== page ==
Conversion to Native Grasslands:
Offset Project Protocol Framework

Prepared for Delta Waterfowl Foundation Winnipeg, Manitoba and
Norfolk ALUS Simcoe, Ontario
By ÉcoRessources Carbone Montreal
With support from Environment Canada
March 2011

Abbreviated Executive Summary1

Grasslands management strategies (including conversion of croplands to grasslands, avoided conversion of grasslands and improved grasslands management) on a worldwide basis have received significant attention as a GHG reduction strategy.  The objective of this project is to identify, research and describe technical requirements and issues for a quantification and monitoring protocol focused on conversion of croplands to native or natural grasslands offset projects in southern Ontario.

The framework focuses on the likely quantification and monitoring requirements and issues for conversion to grasslands offset projects in the Norfolk County area of southern Ontario but its concepts have general applicability for native grasslands conversion offset projects in other parts of North America. The research is not directed at developing a protocol for one particular offset system. However, the Ontario Government is developing a cap and trade system that is consistent with its participation in the Western Climate Initiative (WCI) and agricultural offset projects are one of the WCI’s designated acceptable offset categories so WCI system design expectations and directions are referenced in this framework. As well, there is ongoing interest from larger corporations in acquiring offsets from terrestrial carbon offset projects that help sustain natural ecosystems. North American located projects that use Voluntary Carbon Standard (VCS) approved methodologies and registration or Climate Action Reserve (CAR) protocols and registration are particularly favoured by these voluntary market buyers so the general requirements of each of these offset programs are also referenced in this framework.

This discussion of the strengths and weaknesses of each of the various options for addressing scientific knowledge and protocol technical and methodological issues provides a future native grasslands protocol development process with a pathway to filling any knowledge gaps.

The framework is divided into two sections: the first presents the North American state of the science on soil organic carbon sequestration and GHG flux in native grasslands and the second section presents the issues and options for addressing each key element of a conversion to grasslands offset protocol. 

State of Science

The success of an offset project depends on accurate quantification of its GHG emissions and removals through direct measurement of GHG flows within the boundaries of the offset project or estimation using indirect methods or a combination of the two. While GHG measurement techniques and technologies for soils and plant ecosystems are available and precise, they are expensive and often time consuming to implement, hence alternative but accurate estimation approaches have to be applied to assist in the estimation of the GHG emission reduction achieved by converting lands from cropping systems to native or natural grasslands.

These estimation approaches fall into two categories. The first one is the use of sequestration or emission factors or co-efficients calculated, mainly, from results of experiments involving direct measurement of carbon and GHGs. The other approach is to use computer process models that calculate key growth, yield, carbon and N:N2O parameters for plant and soil systems. Although these estimation methods are not as accurate as direct measurement of GHG flows they are much more cost effective to implement, can be structured to offer acceptable levels of accuracy and are based on direct measurement of GHG flows, albeit not measurement undertaken for the offset project. There are numerous examples in protocols, for terrestrial carbon offset projects, in well established offset systems or programs, such as the Climate Action Reserve (CAR), Alberta Offset System, and Voluntary Carbon Standard (VCS), where project proponents are allowed to use either co-efficients and/or computer process models to help quantify the GHG reduction.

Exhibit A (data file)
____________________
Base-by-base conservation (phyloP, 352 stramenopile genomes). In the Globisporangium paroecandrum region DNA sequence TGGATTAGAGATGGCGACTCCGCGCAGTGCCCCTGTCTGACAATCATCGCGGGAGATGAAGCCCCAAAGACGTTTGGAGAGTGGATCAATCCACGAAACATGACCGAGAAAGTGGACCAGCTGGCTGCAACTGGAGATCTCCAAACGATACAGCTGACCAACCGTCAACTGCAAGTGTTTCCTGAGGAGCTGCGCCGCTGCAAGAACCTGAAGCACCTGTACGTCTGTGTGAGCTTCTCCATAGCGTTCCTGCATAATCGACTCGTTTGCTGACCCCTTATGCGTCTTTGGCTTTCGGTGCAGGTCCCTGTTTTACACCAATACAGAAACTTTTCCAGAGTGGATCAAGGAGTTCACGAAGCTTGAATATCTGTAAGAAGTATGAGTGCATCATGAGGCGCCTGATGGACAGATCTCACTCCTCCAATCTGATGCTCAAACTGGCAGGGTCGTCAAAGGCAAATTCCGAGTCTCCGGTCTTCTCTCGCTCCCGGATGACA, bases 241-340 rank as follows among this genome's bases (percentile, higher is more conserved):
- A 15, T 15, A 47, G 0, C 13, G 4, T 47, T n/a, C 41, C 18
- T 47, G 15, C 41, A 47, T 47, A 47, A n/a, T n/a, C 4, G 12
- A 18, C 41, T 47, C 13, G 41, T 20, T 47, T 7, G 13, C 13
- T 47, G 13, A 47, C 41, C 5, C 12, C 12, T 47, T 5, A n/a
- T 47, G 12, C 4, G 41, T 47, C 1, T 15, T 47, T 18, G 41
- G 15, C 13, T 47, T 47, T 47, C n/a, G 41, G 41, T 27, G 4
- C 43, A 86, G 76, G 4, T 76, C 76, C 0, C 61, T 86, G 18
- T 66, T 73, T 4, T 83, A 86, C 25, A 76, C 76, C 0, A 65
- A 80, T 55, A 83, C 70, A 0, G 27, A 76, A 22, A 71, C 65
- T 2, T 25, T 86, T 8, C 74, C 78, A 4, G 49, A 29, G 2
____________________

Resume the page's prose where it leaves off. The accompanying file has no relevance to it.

A combination of estimation with computer process models and a modest level of direct measurement to help calibrate the models with local conditions appears to offer a suitable combination of quantification accuracy and cost effectiveness for this offset project type.    

Key Protocol Elements

A protocol provides rules and guidance for quantification and monitoring of the GHG reduction resulting from the conversion of marginal croplands to native grasslands.

This section of the report is divided into seven key topics that are either critical protocol elements or directly related to fulfilling well-established criteria underlying high quality offsets. Verification and crediting are not protocol elements per se, but several protocol elements will be designed based on verification and crediting features (e.g. monitoring procedures or crediting period). The seven topics are as follows:

  • Offset project boundary
  • Estimation, measurement and monitoring
  • Baselines and additionality
  • Leakage
  • Permanence and risk of reversal management
  • Verification
  • Crediting

This work was guided by best available practices in protocol preparation, including the directions and guidance of the ISO 14064-2 standard. It also draws from the knowledge and experience of those who have been involved in preparing and developing offset protocols, standards and projects in the terrestrial carbon sector.


1 This report is the sole work of its authors, Éco Ressources Carbone, and reflects their analysis alone. The analysis and recommendations do not represent the official views Environment Canada or the Federal, Provincial, and Territorial governments participating in the Value of Nature to Canadians Study.